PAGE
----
Horsin' around with Handi-Riders

Feb 23, 2016 11:59 AM by David McVicker

A therapy group in Oroville is helping their clients the way they know best...through a little horse play.

Handi-Riders uses horse riding lessons as therapy for the physically, developmentally and emotionally challenged.

Parents and clients say the therapy they receive has proven to be very effective in in helping them.

Paul Moreno, parent of a student at Handi-Riders said the therapy has done wonders for his son Harry.

“He liked it immediately,” Moreno said. “He was very comfortable on the horse and it really has taught him to have more confidence with the animal as well as being able to follow the commands as well. He's autistic and this is good therapy for him."

McFarland said most of the students at Handi-Riders go through a program that can range anywhere from seven – 12 or more weeks. She said the program has helped children with the most severe cases of autism, all the way to adults dealing with serious physical injuries – all of which were able to make significant recoveries from their work with the horses at Handi-Riders.

McFarland said the autism spectrum particularly benefit from working with the horses because they tend to have difficult issues with basic communication.

There has been so many successful, documented cases of people with autism learning to speak to people and feeling less, I don't want to say claustrophobic in that way, but it kind of is,” she said. “There's less of that barring here because they can learn to use that as a medium."

Handi-Riders has fallen on some hard times recently. McFarland said they are having particular trouble with the next couple months as one of their larger fundraisers fell through due to an unfortunate death of a board member within the organization they were planning on co-hosting the fundraiser.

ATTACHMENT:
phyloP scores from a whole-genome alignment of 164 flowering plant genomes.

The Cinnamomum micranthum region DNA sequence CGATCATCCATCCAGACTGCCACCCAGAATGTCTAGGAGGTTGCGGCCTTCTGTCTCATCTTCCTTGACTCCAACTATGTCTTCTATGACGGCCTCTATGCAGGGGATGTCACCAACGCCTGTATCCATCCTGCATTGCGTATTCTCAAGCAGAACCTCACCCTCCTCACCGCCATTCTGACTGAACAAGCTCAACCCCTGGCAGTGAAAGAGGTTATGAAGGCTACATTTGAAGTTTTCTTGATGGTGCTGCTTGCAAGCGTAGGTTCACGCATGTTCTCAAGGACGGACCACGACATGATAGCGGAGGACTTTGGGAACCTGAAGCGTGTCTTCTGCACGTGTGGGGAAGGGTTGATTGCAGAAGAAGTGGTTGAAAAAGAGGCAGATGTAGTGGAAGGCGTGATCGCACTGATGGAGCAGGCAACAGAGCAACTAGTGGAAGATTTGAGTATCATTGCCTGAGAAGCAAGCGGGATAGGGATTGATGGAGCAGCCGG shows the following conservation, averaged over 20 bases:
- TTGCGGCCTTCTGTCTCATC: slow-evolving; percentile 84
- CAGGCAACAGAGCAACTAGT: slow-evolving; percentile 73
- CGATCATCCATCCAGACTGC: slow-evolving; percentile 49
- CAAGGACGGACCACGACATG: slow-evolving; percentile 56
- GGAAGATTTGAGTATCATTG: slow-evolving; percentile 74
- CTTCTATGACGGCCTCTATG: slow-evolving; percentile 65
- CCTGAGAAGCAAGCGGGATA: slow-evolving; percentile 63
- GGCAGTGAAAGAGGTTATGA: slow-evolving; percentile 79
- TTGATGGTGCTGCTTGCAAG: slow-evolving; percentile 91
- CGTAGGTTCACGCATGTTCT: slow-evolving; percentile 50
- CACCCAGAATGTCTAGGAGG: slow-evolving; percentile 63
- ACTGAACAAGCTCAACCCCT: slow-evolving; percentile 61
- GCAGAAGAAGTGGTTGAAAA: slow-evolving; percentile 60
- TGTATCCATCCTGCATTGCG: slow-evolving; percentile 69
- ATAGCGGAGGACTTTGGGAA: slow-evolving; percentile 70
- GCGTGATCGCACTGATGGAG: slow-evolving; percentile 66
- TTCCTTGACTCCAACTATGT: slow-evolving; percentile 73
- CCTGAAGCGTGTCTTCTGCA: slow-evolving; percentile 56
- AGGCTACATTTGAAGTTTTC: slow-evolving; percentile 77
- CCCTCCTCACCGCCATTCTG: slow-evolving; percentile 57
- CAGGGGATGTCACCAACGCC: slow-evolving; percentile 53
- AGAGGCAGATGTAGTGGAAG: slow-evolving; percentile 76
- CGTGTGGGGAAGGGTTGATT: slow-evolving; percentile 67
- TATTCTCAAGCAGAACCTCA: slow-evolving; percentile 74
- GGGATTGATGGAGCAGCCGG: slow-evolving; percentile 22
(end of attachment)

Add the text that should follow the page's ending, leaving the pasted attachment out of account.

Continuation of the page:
Funding is a crucial element for Handi-Riders. Besides the expenses of caring for the eight therapy horses at Handi-Riders, many of their students are on scholarships so they can continue to be a part of the program.

“We understand that many of the clients we get are dealing with enormous medical bills because of their various conditions,” she said. “We want to be able to provide the relief of getting to work with the horses for as many kids and adults as we can so we try to provide as many scholarships to as many people as we can.”

McFarland said the work the horses do is particularly taxing on the horses themselves. Besides being able to accomodate more clients of Handi-Riders, McFarland said they wanted to add a couple more horses to their stable to allow for the horses to get more breaks in between working with clients.

Besides just working with children and adults with disabilities, McFarland said they are working to expand their program to veterans with Post-Tramatic Stress Disorder.

“We’re bringing two more horses to accomdate more students,” she said, “but we just need to find an instructor who knows more than I do about PTSD.”

Handi-Riders has a few scholarship fundraisers coming up in the near future, including a golf tournament and silent auction. McFarland said funds raised would be used donations to help keep the students they assist on scholarship and add more funded spots in the future.

If Handi-Riders were to reduce it's capacity or close down, it would be foal. Visit their website and see how you can help stop this potential nightmare.


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